• It has been surprisingly found that the embodiments described herein result in significant cost savings over hauling away wastewater. Typically, the total cost for transportation by tanker truck and disposal by a municipal wastewater treatment plant (WWTP) ranges from $0.02 to $0.15 or even up to $0.50/gallon. Some WWTPs will accept leachate because it is a source of revenue. However, some WWTPs will not accept leachate because it can upset the delicate balance of microbes needed in the WWTP. In addition, some WWTPs refuse to accept leachate because of fear that leachate will cause them to be unable to meet EPA effluent quality limits. Some WWTPs simply do not have the capacity to take the volume.
  • A newer trend in wastewater treatment includes UV disinfection. However, many WWTPs utilizing this approach are refusing to accept leachate or other wastewater because it interferes with the effectiveness of the UV disinfection. From some WWTP's perspective, not accepting leachate also reduces loading to a WWTP. In addition, with a phyto-cell, no additional contaminants are discharged into any body of water.
  • While exemplary embodiments are described above, it is not intended that these embodiments describe all possible forms of the invention. Rather, the words used in the specification are words of description rather than limitation, and it is understood that various changes may be made without departing from the spirit and scope of the invention. Additionally, the features of various implementing embodiments may be combined to form further embodiments of the invention.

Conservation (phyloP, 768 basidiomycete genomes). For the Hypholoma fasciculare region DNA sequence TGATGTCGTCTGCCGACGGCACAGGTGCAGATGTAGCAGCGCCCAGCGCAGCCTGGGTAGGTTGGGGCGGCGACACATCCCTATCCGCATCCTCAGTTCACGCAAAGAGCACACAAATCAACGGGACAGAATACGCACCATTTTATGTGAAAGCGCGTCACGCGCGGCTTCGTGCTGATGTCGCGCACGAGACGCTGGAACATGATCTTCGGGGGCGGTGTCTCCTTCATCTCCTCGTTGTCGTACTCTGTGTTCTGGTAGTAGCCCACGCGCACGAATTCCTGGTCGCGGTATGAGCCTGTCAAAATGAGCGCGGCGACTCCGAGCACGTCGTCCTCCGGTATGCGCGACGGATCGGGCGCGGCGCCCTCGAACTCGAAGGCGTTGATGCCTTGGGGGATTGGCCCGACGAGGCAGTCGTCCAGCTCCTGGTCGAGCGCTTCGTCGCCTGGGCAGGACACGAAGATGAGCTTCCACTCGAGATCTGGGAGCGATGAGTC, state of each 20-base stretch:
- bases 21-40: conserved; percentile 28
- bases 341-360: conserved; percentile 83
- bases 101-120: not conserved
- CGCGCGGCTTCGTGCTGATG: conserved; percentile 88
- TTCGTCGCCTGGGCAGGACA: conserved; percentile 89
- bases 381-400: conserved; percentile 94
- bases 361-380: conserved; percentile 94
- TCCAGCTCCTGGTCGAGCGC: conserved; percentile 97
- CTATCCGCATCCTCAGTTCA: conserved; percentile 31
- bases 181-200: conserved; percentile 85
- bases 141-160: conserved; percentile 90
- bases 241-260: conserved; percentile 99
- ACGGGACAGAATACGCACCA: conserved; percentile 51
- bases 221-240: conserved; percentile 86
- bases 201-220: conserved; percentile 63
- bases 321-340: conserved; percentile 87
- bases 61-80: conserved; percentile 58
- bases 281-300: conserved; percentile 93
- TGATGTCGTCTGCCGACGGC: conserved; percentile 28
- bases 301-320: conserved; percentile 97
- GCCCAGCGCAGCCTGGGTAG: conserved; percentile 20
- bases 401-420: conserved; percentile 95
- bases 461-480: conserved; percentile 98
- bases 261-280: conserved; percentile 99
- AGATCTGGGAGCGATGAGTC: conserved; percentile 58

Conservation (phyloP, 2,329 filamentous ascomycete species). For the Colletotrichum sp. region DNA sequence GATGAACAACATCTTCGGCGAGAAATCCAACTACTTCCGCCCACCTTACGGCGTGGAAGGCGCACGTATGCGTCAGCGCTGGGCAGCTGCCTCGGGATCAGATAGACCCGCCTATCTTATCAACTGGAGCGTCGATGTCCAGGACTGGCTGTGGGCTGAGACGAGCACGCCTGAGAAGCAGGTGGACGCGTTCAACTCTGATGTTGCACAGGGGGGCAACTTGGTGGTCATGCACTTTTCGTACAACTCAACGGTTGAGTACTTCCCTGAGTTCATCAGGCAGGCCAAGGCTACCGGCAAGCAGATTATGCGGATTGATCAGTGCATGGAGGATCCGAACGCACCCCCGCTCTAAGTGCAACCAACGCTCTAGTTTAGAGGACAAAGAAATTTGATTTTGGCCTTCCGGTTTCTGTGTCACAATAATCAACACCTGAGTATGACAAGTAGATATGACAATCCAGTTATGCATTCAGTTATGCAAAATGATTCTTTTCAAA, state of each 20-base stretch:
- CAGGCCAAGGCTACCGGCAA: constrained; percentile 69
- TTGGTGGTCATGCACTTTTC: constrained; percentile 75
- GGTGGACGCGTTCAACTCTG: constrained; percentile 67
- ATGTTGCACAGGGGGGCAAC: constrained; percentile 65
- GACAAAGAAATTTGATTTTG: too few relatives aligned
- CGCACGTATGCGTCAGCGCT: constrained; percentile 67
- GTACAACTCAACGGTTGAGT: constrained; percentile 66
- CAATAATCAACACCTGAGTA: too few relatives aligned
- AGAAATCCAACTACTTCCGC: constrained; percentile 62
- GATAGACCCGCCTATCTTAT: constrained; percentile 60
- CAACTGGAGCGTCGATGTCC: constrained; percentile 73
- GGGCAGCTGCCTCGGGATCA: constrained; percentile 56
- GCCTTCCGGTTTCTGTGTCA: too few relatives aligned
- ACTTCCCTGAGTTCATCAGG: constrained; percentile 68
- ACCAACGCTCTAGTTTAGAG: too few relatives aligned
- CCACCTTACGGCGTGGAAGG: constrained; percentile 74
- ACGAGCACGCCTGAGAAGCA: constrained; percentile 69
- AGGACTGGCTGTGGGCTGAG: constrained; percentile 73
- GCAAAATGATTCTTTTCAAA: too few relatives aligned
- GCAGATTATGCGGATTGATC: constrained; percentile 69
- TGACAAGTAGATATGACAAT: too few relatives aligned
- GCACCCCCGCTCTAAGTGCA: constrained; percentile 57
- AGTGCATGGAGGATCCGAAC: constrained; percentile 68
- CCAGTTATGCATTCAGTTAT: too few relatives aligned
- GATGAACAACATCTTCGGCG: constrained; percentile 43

Claims (20)

What is claimed is:
1. A phyto-cell comprising an impermeable barrier defining a perimeter and base of the phyto-cell; a liquid influent connected to the phyto-cell for distributing influent into the phyto-cell; a growth media located in the area defined by the impermeable barrier; and vegetation in the growth media for consuming the influent.
2. The phyto-cell of claim 1, wherein the base defined by the impermeable barrier is between 1 to 10 feet beneath the surface of the growth media.
3. The phyto-cell of claim 2, wherein the impermeable barrier is between 2 to 5 feet beneath the surface of the growth media.
4. The phyto-cell of claim 1, wherein the vegetation is a hybrid poplar tree, a willow tree, vetiver grass, or a combination thereof.